A major stress factor on nitrogen removal is reject-water from sludge digesters, which is recycled back to the main WWTP. This reject-water can represent up to 25% of the total nitrogen load, but only 1 to 2% of the volumetric load (Janus and Van der Roest, 1997). Treating this return stream separately by nitrification-denitrification would become expensive and non-sustainable, as this treatment would require large oxygen consumption and the addition of a carbon source due to the high nitrogen concentration (up to 2 g·ℓ-1 N) and unfavourable carbon-to-nitrogen (C N-1) ratio for denitrification (Henze et al., 2008). This would therefore result in high operational costs. Also, other streams have a high nitrogen and a low organic carbon content, such as anaerobic digester effluents, landfill leachate and industrial wastewaters (Wiesmann, 1994). Treating these streams with conventional nitrification-denitrification will lead to high operational costs and possibly also the emission of large amounts of greenhouse gasses (Jetten et al., 1997; Kampschreur et al., 2009).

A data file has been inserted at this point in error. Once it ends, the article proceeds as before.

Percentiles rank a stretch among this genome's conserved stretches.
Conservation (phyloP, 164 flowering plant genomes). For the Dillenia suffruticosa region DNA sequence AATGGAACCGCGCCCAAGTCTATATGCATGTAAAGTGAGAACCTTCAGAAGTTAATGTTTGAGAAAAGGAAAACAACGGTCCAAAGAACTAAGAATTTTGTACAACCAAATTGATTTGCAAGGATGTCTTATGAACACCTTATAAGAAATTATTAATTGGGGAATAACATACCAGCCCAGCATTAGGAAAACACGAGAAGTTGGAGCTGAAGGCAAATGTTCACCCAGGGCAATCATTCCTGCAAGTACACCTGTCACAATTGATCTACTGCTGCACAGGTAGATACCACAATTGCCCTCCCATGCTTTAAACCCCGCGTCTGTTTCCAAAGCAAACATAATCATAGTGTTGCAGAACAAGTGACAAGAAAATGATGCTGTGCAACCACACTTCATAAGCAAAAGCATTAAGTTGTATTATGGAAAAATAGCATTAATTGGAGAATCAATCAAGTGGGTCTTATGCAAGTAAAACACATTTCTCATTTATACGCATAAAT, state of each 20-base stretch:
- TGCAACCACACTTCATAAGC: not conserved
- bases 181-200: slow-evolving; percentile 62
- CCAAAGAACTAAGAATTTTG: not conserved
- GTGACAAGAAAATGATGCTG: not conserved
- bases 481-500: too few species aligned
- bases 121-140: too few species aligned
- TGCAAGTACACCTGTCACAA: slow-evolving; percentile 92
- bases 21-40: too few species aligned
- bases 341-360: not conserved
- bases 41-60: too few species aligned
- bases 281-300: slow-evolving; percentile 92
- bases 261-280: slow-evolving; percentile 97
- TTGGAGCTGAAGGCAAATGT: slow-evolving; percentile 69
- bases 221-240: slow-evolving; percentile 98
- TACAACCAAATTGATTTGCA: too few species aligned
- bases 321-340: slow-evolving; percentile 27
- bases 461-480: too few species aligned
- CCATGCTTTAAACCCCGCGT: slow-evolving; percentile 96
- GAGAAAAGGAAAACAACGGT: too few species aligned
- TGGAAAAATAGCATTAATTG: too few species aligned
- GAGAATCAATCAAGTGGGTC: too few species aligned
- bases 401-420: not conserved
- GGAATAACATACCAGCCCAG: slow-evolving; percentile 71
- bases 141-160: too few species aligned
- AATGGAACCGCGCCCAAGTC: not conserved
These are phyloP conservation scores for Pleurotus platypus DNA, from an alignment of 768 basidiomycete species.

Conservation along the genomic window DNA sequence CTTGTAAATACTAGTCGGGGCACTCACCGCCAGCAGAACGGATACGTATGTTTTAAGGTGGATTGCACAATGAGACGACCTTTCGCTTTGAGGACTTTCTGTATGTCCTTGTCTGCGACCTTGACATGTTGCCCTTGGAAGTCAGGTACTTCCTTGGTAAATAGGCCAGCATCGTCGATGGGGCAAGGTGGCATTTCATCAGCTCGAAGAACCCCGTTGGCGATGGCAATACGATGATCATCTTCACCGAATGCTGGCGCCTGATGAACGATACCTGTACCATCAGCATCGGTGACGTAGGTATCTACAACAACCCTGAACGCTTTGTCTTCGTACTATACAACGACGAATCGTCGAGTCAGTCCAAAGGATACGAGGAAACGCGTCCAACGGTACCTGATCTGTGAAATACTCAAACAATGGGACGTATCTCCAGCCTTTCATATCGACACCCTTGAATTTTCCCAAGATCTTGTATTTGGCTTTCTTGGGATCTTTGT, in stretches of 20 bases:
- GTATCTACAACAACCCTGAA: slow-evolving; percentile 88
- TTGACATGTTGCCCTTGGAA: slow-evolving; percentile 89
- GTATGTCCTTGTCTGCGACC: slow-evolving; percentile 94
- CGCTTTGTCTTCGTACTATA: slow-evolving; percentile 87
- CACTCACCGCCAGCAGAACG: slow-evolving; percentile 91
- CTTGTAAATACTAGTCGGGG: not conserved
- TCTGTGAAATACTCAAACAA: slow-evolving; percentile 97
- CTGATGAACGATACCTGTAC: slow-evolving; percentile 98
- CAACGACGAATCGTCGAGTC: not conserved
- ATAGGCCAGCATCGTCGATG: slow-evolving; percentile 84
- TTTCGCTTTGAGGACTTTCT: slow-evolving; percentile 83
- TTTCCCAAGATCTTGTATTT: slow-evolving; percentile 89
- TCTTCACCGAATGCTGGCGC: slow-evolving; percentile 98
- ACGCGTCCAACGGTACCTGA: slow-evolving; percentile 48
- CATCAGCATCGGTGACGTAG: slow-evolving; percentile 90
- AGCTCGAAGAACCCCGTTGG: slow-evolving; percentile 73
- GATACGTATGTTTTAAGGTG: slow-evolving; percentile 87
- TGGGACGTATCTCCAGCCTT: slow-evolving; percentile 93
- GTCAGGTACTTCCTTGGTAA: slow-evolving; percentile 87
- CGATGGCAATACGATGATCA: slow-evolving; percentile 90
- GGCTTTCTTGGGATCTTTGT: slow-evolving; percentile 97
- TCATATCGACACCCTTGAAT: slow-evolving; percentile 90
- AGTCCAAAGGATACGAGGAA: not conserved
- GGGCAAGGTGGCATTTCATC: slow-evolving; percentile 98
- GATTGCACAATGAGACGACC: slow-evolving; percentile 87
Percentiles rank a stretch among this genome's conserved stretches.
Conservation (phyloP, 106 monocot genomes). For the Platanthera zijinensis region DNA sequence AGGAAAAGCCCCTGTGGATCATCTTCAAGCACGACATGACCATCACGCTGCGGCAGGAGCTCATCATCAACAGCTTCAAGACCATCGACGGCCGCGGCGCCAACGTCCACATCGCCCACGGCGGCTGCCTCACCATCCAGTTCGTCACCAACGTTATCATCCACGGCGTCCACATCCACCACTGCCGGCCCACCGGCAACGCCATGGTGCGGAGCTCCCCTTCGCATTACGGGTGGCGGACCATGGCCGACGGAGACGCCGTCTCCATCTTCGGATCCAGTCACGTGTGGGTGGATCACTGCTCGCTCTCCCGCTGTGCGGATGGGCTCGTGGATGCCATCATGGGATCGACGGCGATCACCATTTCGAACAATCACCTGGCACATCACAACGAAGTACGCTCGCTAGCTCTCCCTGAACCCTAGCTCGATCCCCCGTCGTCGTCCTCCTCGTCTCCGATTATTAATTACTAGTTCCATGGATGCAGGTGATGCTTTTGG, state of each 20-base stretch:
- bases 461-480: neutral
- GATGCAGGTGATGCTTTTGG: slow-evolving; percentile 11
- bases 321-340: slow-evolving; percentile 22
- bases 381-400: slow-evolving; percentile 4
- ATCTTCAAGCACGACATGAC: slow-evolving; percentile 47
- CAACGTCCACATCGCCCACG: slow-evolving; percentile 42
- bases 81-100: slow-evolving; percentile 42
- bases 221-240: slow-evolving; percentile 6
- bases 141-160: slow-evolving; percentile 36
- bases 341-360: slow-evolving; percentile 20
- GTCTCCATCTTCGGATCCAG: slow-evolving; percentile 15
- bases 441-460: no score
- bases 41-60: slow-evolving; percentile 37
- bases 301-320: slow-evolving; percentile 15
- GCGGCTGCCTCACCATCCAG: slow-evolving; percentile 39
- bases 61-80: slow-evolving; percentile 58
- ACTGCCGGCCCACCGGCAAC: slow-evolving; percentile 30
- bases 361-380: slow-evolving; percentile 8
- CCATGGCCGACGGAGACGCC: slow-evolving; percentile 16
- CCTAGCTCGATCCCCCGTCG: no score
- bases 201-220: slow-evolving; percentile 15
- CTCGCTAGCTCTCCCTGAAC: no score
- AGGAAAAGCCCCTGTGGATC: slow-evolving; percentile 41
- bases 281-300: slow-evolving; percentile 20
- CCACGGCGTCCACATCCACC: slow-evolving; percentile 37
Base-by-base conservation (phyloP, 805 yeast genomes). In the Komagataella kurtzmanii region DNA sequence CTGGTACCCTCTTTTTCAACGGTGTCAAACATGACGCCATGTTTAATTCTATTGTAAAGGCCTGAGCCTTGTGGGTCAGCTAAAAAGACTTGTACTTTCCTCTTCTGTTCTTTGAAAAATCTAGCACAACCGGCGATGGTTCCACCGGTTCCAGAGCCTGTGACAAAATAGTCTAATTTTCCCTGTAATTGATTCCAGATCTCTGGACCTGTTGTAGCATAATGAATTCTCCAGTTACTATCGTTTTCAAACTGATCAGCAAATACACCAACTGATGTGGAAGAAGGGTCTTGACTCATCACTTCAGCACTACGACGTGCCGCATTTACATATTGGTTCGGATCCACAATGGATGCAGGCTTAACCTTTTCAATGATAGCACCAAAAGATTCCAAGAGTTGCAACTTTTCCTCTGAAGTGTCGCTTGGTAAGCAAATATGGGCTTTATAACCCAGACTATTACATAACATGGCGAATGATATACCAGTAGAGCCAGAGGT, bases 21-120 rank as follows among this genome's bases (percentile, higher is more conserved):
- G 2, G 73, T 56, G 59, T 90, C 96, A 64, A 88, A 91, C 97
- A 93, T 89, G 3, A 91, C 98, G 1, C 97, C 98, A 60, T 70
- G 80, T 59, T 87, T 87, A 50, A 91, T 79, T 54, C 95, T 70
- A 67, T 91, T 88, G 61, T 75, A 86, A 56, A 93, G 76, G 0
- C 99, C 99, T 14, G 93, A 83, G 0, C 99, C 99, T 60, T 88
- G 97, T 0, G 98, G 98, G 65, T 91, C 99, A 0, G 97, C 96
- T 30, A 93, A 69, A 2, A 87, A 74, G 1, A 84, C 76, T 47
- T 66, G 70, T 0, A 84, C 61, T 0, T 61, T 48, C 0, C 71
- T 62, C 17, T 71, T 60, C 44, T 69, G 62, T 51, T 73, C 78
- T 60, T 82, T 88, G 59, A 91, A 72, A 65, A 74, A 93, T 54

A more sustainable and cost-effective alternative to conventional nitrogen removal systems is the autotrophic conversion of ammonium to nitrogen gas, especially in cases where the carbon-to-nitrogen ratio is low and aeration capacity is limiting (Van Dongen et al., 2001). The first step, called 'partial nitritation', includes a conversion of the incoming ammonium to nitrite, obtaining a ammonium:nitrite ratio of 1:1 (Hellinga et al., 1998). This partial nitritation process can only be realised when the nitrite-oxidizing bacteria are inhibited, outcompeted or removed, while the ammonium oxidizers are retained due to a higher relative growth rate of ammonium oxidizers at higher temperature (> 25ºC), oxygen limitation (0.3-0.5 mg·ℓ-1 O2) and higher pH (Van Hulle et al., 2010). The second process is the anaerobic oxidation of ammonium (Anammox) with nitrite as electron acceptor (Van De Graaf et al., 1996; Jetten et al., 1997). With this Anammox process, ammonium and nitrite are combined under anoxic conditions, without addition of an external carbon source, directly to nitrogen gas, with the production of a small amount of nitrate (Jetten et al., 1999).